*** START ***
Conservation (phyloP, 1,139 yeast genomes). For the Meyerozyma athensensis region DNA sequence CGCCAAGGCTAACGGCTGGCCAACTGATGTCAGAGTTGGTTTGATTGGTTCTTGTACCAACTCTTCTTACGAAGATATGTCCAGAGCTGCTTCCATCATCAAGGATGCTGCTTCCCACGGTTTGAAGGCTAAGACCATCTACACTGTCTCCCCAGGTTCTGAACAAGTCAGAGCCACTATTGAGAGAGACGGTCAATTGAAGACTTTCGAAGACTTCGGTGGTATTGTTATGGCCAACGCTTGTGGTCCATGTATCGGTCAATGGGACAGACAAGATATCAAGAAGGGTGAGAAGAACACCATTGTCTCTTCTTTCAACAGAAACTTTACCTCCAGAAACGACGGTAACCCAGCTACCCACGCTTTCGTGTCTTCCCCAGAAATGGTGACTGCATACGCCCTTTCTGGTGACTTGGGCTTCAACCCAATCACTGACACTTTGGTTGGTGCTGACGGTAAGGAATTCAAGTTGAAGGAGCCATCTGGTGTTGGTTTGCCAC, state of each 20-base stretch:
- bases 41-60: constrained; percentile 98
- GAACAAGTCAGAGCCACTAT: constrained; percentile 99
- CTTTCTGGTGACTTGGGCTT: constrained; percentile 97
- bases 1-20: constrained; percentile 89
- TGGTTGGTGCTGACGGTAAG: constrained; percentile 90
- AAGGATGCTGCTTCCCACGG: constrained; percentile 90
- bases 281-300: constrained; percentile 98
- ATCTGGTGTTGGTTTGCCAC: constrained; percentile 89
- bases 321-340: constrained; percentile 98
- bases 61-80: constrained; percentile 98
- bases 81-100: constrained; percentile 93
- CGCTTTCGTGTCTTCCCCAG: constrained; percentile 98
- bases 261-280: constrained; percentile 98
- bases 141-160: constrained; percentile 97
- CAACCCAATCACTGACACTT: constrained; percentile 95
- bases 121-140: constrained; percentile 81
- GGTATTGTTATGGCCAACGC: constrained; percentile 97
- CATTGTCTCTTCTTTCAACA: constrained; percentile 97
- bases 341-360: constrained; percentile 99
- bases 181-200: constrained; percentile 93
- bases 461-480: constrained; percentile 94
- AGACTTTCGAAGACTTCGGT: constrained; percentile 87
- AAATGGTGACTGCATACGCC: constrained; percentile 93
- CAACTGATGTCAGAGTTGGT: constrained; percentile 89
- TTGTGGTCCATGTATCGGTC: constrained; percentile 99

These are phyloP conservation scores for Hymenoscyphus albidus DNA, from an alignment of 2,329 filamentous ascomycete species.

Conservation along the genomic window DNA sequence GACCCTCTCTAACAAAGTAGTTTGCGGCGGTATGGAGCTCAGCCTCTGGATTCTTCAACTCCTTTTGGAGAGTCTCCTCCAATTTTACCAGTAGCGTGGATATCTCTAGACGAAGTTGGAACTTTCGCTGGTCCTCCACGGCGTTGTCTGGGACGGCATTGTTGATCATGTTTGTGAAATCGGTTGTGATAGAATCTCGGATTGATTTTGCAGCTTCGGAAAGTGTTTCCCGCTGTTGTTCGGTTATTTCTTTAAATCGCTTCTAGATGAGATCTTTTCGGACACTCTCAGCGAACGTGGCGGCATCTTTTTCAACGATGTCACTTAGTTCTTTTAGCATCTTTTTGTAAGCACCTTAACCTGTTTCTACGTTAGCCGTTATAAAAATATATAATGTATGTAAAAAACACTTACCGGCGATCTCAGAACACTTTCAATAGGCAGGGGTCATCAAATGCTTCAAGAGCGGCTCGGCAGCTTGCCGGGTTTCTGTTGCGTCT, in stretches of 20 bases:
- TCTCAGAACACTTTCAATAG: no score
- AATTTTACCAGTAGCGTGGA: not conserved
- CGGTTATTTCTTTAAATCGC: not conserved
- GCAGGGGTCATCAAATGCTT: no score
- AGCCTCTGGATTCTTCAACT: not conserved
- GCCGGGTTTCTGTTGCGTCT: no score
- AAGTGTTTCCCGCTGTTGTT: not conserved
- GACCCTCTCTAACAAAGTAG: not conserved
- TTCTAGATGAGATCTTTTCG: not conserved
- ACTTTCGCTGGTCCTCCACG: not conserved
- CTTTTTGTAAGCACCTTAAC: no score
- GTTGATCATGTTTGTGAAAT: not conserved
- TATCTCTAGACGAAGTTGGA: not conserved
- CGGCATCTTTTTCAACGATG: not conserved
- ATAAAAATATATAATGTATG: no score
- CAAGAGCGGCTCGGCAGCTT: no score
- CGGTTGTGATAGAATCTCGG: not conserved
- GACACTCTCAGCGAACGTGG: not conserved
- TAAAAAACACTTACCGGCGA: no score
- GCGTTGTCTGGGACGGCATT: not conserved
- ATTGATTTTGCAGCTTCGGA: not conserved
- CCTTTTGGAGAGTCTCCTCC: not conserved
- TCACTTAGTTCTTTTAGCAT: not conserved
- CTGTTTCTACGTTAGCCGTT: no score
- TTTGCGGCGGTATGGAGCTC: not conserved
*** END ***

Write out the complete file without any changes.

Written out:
Conservation (phyloP, 1,139 yeast genomes). For the Meyerozyma athensensis region DNA sequence CGCCAAGGCTAACGGCTGGCCAACTGATGTCAGAGTTGGTTTGATTGGTTCTTGTACCAACTCTTCTTACGAAGATATGTCCAGAGCTGCTTCCATCATCAAGGATGCTGCTTCCCACGGTTTGAAGGCTAAGACCATCTACACTGTCTCCCCAGGTTCTGAACAAGTCAGAGCCACTATTGAGAGAGACGGTCAATTGAAGACTTTCGAAGACTTCGGTGGTATTGTTATGGCCAACGCTTGTGGTCCATGTATCGGTCAATGGGACAGACAAGATATCAAGAAGGGTGAGAAGAACACCATTGTCTCTTCTTTCAACAGAAACTTTACCTCCAGAAACGACGGTAACCCAGCTACCCACGCTTTCGTGTCTTCCCCAGAAATGGTGACTGCATACGCCCTTTCTGGTGACTTGGGCTTCAACCCAATCACTGACACTTTGGTTGGTGCTGACGGTAAGGAATTCAAGTTGAAGGAGCCATCTGGTGTTGGTTTGCCAC, state of each 20-base stretch:
- bases 41-60: constrained; percentile 98
- GAACAAGTCAGAGCCACTAT: constrained; percentile 99
- CTTTCTGGTGACTTGGGCTT: constrained; percentile 97
- bases 1-20: constrained; percentile 89
- TGGTTGGTGCTGACGGTAAG: constrained; percentile 90
- AAGGATGCTGCTTCCCACGG: constrained; percentile 90
- bases 281-300: constrained; percentile 98
- ATCTGGTGTTGGTTTGCCAC: constrained; percentile 89
- bases 321-340: constrained; percentile 98
- bases 61-80: constrained; percentile 98
- bases 81-100: constrained; percentile 93
- CGCTTTCGTGTCTTCCCCAG: constrained; percentile 98
- bases 261-280: constrained; percentile 98
- bases 141-160: constrained; percentile 97
- CAACCCAATCACTGACACTT: constrained; percentile 95
- bases 121-140: constrained; percentile 81
- GGTATTGTTATGGCCAACGC: constrained; percentile 97
- CATTGTCTCTTCTTTCAACA: constrained; percentile 97
- bases 341-360: constrained; percentile 99
- bases 181-200: constrained; percentile 93
- bases 461-480: constrained; percentile 94
- AGACTTTCGAAGACTTCGGT: constrained; percentile 87
- AAATGGTGACTGCATACGCC: constrained; percentile 93
- CAACTGATGTCAGAGTTGGT: constrained; percentile 89
- TTGTGGTCCATGTATCGGTC: constrained; percentile 99

These are phyloP conservation scores for Hymenoscyphus albidus DNA, from an alignment of 2,329 filamentous ascomycete species.

Conservation along the genomic window DNA sequence GACCCTCTCTAACAAAGTAGTTTGCGGCGGTATGGAGCTCAGCCTCTGGATTCTTCAACTCCTTTTGGAGAGTCTCCTCCAATTTTACCAGTAGCGTGGATATCTCTAGACGAAGTTGGAACTTTCGCTGGTCCTCCACGGCGTTGTCTGGGACGGCATTGTTGATCATGTTTGTGAAATCGGTTGTGATAGAATCTCGGATTGATTTTGCAGCTTCGGAAAGTGTTTCCCGCTGTTGTTCGGTTATTTCTTTAAATCGCTTCTAGATGAGATCTTTTCGGACACTCTCAGCGAACGTGGCGGCATCTTTTTCAACGATGTCACTTAGTTCTTTTAGCATCTTTTTGTAAGCACCTTAACCTGTTTCTACGTTAGCCGTTATAAAAATATATAATGTATGTAAAAAACACTTACCGGCGATCTCAGAACACTTTCAATAGGCAGGGGTCATCAAATGCTTCAAGAGCGGCTCGGCAGCTTGCCGGGTTTCTGTTGCGTCT, in stretches of 20 bases:
- TCTCAGAACACTTTCAATAG: no score
- AATTTTACCAGTAGCGTGGA: not conserved
- CGGTTATTTCTTTAAATCGC: not conserved
- GCAGGGGTCATCAAATGCTT: no score
- AGCCTCTGGATTCTTCAACT: not conserved
- GCCGGGTTTCTGTTGCGTCT: no score
- AAGTGTTTCCCGCTGTTGTT: not conserved
- GACCCTCTCTAACAAAGTAG: not conserved
- TTCTAGATGAGATCTTTTCG: not conserved
- ACTTTCGCTGGTCCTCCACG: not conserved
- CTTTTTGTAAGCACCTTAAC: no score
- GTTGATCATGTTTGTGAAAT: not conserved
- TATCTCTAGACGAAGTTGGA: not conserved
- CGGCATCTTTTTCAACGATG: not conserved
- ATAAAAATATATAATGTATG: no score
- CAAGAGCGGCTCGGCAGCTT: no score
- CGGTTGTGATAGAATCTCGG: not conserved
- GACACTCTCAGCGAACGTGG: not conserved
- TAAAAAACACTTACCGGCGA: no score
- GCGTTGTCTGGGACGGCATT: not conserved
- ATTGATTTTGCAGCTTCGGA: not conserved
- CCTTTTGGAGAGTCTCCTCC: not conserved
- TCACTTAGTTCTTTTAGCAT: not conserved
- CTGTTTCTACGTTAGCCGTT: no score
- TTTGCGGCGGTATGGAGCTC: not conserved